• Also, Under Scheme of Fund for Regeneration of Traditional Industries’ (SFURTI) implemented by the Ministry of MSME, traditional beekeepers are provided with sustainable employment by organizing them into clusters, and supporting them with new machinery and training.  
  • 29 Honey clusters have been approved under the scheme which will benefit 13388 beekeepers with Government of India financial assistance of Rs.68.65 crore.
  • It is also proposed to form 08 Self Help Groups benefitting 80 beekeepers in the Bundelkhand Region in the financial year 2021-22.

About National Beekeeping & Honey Mission (NBHM) scheme 

  • Under the National Beekeeping & Honey Mission (NBHM) scheme under the Ministry of Agriculture, scientific beekeeping is promoted for holistic growth of the sector, leading to income and employment generation, livelihood support to farm and non-farm households.

News Source: PIB

Adarsh Smarak Scheme

Part of: GS Prelims and GS -I – Culture

In news Monuments at Nagarjunakonda, Budhhist remains at Salihundam and Veerabhadra Temple at Lepakshi are identified as ‘Adarsh Smarak’ in Andhra Pradesh for providing additional facilities.

About the Adarsh Smarak scheme

  • Launched in 2014 for providing improved visitor amenities, especially for the physically challenged.
  • Implemented by the Ministry of Culture.
  • The civic amenities are being augmented at the protected sites under the scheme.
  • Archaeological Survey of India had identified 100 monuments as “Adarsh Smarak” for upgradation 

What are the Objectives of the Scheme?

  • To make the monument visitor friendly.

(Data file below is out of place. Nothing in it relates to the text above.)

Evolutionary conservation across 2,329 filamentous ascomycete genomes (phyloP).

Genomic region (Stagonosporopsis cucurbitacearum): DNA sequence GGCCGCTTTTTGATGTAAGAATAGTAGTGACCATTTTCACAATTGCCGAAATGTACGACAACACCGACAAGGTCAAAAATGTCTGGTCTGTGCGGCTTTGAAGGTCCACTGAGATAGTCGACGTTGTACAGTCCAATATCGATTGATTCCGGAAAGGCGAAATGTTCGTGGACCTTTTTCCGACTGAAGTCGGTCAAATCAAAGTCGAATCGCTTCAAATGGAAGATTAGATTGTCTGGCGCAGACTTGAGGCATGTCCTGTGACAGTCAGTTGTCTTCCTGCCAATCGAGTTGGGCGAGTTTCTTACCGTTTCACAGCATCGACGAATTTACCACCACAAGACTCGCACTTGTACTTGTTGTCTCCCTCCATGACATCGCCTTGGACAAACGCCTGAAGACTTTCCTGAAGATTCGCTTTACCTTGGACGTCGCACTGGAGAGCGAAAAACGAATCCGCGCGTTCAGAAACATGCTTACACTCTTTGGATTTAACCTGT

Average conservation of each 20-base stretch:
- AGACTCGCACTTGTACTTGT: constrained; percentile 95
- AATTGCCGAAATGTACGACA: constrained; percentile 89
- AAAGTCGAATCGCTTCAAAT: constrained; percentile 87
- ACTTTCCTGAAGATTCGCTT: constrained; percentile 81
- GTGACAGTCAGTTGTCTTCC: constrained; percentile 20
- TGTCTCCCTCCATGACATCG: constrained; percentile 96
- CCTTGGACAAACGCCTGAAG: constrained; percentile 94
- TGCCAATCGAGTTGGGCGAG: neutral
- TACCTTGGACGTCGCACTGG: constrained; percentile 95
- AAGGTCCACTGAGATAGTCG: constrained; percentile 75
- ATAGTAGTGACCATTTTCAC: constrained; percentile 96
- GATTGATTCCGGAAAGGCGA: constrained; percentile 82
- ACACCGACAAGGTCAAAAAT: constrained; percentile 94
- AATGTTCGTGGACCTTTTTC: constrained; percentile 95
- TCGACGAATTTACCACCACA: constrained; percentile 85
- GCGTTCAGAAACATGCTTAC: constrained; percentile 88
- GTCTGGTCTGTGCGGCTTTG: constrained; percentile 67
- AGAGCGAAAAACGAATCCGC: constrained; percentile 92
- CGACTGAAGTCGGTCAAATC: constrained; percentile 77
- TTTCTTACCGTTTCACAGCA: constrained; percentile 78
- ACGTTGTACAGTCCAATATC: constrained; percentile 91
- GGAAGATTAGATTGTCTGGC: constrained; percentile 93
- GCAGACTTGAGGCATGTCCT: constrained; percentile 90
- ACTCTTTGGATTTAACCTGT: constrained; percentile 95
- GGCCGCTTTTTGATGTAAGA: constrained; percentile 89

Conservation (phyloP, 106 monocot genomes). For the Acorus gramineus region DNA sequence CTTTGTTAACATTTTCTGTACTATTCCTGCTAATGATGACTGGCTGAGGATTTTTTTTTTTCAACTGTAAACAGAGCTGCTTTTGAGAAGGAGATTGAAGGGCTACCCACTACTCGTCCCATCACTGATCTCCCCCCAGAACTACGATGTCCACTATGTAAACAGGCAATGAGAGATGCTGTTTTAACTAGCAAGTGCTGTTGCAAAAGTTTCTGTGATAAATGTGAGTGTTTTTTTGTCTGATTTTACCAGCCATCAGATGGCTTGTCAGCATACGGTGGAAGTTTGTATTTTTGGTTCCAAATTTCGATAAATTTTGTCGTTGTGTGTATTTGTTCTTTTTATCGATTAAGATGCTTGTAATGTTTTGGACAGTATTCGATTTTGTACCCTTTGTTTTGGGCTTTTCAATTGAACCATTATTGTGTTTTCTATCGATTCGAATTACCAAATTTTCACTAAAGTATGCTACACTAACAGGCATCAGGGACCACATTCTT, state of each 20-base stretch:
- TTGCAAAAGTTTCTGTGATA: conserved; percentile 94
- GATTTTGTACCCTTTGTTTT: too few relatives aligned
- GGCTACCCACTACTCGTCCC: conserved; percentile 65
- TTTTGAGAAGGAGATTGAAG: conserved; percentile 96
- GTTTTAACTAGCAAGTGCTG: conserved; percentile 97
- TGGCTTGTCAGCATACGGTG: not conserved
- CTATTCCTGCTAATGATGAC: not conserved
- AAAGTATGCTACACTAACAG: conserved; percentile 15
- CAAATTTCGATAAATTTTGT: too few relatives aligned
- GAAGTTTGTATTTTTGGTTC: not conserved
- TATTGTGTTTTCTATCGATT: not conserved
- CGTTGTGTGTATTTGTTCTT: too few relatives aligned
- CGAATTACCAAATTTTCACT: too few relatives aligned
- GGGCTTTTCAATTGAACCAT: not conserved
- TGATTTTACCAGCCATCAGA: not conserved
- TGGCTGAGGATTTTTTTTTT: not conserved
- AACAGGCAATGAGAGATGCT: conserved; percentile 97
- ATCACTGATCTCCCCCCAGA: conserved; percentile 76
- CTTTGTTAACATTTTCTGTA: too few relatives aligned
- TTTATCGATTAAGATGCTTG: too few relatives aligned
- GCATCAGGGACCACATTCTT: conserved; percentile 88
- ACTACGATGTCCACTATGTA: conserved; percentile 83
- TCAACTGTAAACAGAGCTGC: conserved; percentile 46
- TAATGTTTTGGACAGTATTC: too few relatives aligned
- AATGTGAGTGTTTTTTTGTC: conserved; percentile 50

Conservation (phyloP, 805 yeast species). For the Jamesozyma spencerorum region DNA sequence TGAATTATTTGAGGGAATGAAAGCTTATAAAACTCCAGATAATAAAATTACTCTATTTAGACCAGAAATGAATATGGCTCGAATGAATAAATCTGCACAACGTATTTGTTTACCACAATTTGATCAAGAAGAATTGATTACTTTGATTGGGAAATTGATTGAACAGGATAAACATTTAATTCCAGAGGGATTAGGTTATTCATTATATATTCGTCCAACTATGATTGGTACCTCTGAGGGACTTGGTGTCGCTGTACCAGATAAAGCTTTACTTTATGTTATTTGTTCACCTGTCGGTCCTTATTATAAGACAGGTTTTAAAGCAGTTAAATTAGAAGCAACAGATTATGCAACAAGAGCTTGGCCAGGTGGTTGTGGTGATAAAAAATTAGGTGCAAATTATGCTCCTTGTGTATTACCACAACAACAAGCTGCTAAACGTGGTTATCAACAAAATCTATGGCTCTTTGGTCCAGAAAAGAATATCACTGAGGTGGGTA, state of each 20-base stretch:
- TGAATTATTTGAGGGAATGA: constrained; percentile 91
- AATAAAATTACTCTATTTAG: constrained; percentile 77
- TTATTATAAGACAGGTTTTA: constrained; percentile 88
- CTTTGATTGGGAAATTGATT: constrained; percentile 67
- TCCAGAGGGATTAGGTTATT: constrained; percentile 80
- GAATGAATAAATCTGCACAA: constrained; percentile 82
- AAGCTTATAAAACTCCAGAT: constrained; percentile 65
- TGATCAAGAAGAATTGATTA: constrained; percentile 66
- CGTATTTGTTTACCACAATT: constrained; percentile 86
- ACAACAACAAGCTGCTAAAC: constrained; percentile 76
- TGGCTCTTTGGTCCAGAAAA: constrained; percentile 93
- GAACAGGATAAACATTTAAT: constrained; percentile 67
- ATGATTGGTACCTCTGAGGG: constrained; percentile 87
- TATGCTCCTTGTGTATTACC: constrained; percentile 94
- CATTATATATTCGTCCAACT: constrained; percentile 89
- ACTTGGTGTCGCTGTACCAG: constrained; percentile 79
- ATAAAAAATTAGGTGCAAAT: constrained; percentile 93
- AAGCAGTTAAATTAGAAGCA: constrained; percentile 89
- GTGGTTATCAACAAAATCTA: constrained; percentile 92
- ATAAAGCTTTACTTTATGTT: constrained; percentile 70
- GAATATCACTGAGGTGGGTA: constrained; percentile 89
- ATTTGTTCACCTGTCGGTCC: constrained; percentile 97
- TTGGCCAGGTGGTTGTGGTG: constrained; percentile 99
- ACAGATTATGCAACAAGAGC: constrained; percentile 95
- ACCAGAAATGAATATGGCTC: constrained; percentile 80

• To provide interpretation and audio-video centers.
  • To make the monument accessible to differently-abled people.
  • To implement Swachh Bharat Abhiyan.

News Source: TH

Historic Urban Landscape Project

Part of: GS Prelims and GS I – Culture

In news Madhya Pradesh has launched UNESCO’s ‘Historic Urban Landscape’ project for Gwalior and Orchha cities of State.

  • The development and management plan of these cities will be prepared by UNESCO.
  • All aspects including history, culture, food, lifestyle, economic development, community development will be included in it.
  • These places will now be jointly developed by UNESCO, Government of India and Madhya Pradesh by focusing on their historical and cultural improvement.

What is the Background?

  • Gwalior and Orchha in Madhya Pradesh were included in the list of UNESCOs world heritage cities under its urban landscape city programme in December 2020.
  • Gwalior: It was established in the 9th century and ruled by Gurjar Pratihar Rajvansh, Tomar, Baghel Kachvaho and Scindias.
  • Orchha: It is popular for its temples and palaces and was the capital of the Bundela kingdom in the 16th century.
  • The famous spots in the town are Raj Mahal, Jehangir Mahal, Ramraja Temple, Rai Praveen Mahal, and Laxminarayan Mandir